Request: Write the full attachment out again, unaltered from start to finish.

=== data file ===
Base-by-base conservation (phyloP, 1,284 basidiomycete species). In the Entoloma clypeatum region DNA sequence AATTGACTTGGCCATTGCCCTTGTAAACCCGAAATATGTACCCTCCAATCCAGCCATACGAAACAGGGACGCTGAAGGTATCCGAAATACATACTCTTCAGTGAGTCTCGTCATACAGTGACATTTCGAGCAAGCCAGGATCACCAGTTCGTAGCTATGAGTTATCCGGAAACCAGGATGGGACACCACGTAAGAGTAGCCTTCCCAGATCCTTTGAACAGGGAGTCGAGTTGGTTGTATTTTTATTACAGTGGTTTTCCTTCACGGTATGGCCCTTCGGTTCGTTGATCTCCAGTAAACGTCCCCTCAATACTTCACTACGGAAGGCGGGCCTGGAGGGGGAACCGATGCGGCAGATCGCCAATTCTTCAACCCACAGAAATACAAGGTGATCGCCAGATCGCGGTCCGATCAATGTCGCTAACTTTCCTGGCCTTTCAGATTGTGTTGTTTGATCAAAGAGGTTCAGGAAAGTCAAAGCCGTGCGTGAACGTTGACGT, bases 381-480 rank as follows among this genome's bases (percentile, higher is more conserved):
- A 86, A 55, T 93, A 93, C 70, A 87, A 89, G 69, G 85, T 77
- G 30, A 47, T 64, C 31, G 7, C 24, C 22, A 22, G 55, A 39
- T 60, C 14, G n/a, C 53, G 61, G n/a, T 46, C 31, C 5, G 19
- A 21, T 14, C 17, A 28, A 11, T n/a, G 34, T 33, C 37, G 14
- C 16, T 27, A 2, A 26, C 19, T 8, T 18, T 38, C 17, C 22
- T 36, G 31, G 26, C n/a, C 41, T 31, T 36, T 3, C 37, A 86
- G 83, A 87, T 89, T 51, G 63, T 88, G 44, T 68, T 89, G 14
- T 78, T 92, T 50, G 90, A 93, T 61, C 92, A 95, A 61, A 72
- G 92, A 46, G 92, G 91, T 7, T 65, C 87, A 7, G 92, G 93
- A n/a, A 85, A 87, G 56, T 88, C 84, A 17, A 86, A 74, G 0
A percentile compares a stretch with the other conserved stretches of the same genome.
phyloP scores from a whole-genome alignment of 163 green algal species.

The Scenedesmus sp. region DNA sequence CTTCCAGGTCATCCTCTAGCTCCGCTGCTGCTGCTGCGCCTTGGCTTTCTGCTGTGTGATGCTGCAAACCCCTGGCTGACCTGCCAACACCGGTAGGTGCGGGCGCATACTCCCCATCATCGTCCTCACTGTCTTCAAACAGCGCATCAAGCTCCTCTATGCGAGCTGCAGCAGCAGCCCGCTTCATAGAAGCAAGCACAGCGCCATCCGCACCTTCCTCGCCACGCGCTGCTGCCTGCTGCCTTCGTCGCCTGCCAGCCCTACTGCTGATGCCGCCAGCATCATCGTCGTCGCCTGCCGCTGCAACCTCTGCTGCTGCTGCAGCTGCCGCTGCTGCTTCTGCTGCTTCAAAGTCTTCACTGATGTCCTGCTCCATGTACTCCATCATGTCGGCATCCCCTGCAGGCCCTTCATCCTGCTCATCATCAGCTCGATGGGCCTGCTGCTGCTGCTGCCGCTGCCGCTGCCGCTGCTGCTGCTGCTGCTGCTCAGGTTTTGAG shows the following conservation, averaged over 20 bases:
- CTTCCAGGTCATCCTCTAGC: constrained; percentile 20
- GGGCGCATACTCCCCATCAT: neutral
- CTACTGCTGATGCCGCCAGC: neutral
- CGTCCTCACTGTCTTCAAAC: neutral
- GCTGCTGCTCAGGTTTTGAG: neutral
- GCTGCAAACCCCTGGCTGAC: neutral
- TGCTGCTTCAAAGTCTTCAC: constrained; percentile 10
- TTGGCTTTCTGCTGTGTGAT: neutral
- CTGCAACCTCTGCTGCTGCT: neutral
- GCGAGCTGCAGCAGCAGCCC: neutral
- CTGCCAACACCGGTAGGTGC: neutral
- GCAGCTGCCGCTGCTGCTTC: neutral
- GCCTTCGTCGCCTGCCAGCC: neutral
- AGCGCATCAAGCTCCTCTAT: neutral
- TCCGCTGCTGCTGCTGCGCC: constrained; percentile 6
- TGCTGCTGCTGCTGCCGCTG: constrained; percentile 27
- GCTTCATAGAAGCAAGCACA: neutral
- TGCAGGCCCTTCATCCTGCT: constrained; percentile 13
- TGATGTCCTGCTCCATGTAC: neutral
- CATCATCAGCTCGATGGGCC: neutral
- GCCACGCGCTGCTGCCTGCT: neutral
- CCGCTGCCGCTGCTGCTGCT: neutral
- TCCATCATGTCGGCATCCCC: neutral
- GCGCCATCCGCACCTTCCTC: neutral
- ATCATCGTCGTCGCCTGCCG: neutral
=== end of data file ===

Base-by-base conservation (phyloP, 1,284 basidiomycete species). In the Entoloma clypeatum region DNA sequence AATTGACTTGGCCATTGCCCTTGTAAACCCGAAATATGTACCCTCCAATCCAGCCATACGAAACAGGGACGCTGAAGGTATCCGAAATACATACTCTTCAGTGAGTCTCGTCATACAGTGACATTTCGAGCAAGCCAGGATCACCAGTTCGTAGCTATGAGTTATCCGGAAACCAGGATGGGACACCACGTAAGAGTAGCCTTCCCAGATCCTTTGAACAGGGAGTCGAGTTGGTTGTATTTTTATTACAGTGGTTTTCCTTCACGGTATGGCCCTTCGGTTCGTTGATCTCCAGTAAACGTCCCCTCAATACTTCACTACGGAAGGCGGGCCTGGAGGGGGAACCGATGCGGCAGATCGCCAATTCTTCAACCCACAGAAATACAAGGTGATCGCCAGATCGCGGTCCGATCAATGTCGCTAACTTTCCTGGCCTTTCAGATTGTGTTGTTTGATCAAAGAGGTTCAGGAAAGTCAAAGCCGTGCGTGAACGTTGACGT, bases 381-480 rank as follows among this genome's bases (percentile, higher is more conserved):
- A 86, A 55, T 93, A 93, C 70, A 87, A 89, G 69, G 85, T 77
- G 30, A 47, T 64, C 31, G 7, C 24, C 22, A 22, G 55, A 39
- T 60, C 14, G n/a, C 53, G 61, G n/a, T 46, C 31, C 5, G 19
- A 21, T 14, C 17, A 28, A 11, T n/a, G 34, T 33, C 37, G 14
- C 16, T 27, A 2, A 26, C 19, T 8, T 18, T 38, C 17, C 22
- T 36, G 31, G 26, C n/a, C 41, T 31, T 36, T 3, C 37, A 86
- G 83, A 87, T 89, T 51, G 63, T 88, G 44, T 68, T 89, G 14
- T 78, T 92, T 50, G 90, A 93, T 61, C 92, A 95, A 61, A 72
- G 92, A 46, G 92, G 91, T 7, T 65, C 87, A 7, G 92, G 93
- A n/a, A 85, A 87, G 56, T 88, C 84, A 17, A 86, A 74, G 0
A percentile compares a stretch with the other conserved stretches of the same genome.
phyloP scores from a whole-genome alignment of 163 green algal species.

The Scenedesmus sp. region DNA sequence CTTCCAGGTCATCCTCTAGCTCCGCTGCTGCTGCTGCGCCTTGGCTTTCTGCTGTGTGATGCTGCAAACCCCTGGCTGACCTGCCAACACCGGTAGGTGCGGGCGCATACTCCCCATCATCGTCCTCACTGTCTTCAAACAGCGCATCAAGCTCCTCTATGCGAGCTGCAGCAGCAGCCCGCTTCATAGAAGCAAGCACAGCGCCATCCGCACCTTCCTCGCCACGCGCTGCTGCCTGCTGCCTTCGTCGCCTGCCAGCCCTACTGCTGATGCCGCCAGCATCATCGTCGTCGCCTGCCGCTGCAACCTCTGCTGCTGCTGCAGCTGCCGCTGCTGCTTCTGCTGCTTCAAAGTCTTCACTGATGTCCTGCTCCATGTACTCCATCATGTCGGCATCCCCTGCAGGCCCTTCATCCTGCTCATCATCAGCTCGATGGGCCTGCTGCTGCTGCTGCCGCTGCCGCTGCCGCTGCTGCTGCTGCTGCTGCTCAGGTTTTGAG shows the following conservation, averaged over 20 bases:
- CTTCCAGGTCATCCTCTAGC: constrained; percentile 20
- GGGCGCATACTCCCCATCAT: neutral
- CTACTGCTGATGCCGCCAGC: neutral
- CGTCCTCACTGTCTTCAAAC: neutral
- GCTGCTGCTCAGGTTTTGAG: neutral
- GCTGCAAACCCCTGGCTGAC: neutral
- TGCTGCTTCAAAGTCTTCAC: constrained; percentile 10
- TTGGCTTTCTGCTGTGTGAT: neutral
- CTGCAACCTCTGCTGCTGCT: neutral
- GCGAGCTGCAGCAGCAGCCC: neutral
- CTGCCAACACCGGTAGGTGC: neutral
- GCAGCTGCCGCTGCTGCTTC: neutral
- GCCTTCGTCGCCTGCCAGCC: neutral
- AGCGCATCAAGCTCCTCTAT: neutral
- TCCGCTGCTGCTGCTGCGCC: constrained; percentile 6
- TGCTGCTGCTGCTGCCGCTG: constrained; percentile 27
- GCTTCATAGAAGCAAGCACA: neutral
- TGCAGGCCCTTCATCCTGCT: constrained; percentile 13
- TGATGTCCTGCTCCATGTAC: neutral
- CATCATCAGCTCGATGGGCC: neutral
- GCCACGCGCTGCTGCCTGCT: neutral
- CCGCTGCCGCTGCTGCTGCT: neutral
- TCCATCATGTCGGCATCCCC: neutral
- GCGCCATCCGCACCTTCCTC: neutral
- ATCATCGTCGTCGCCTGCCG: neutral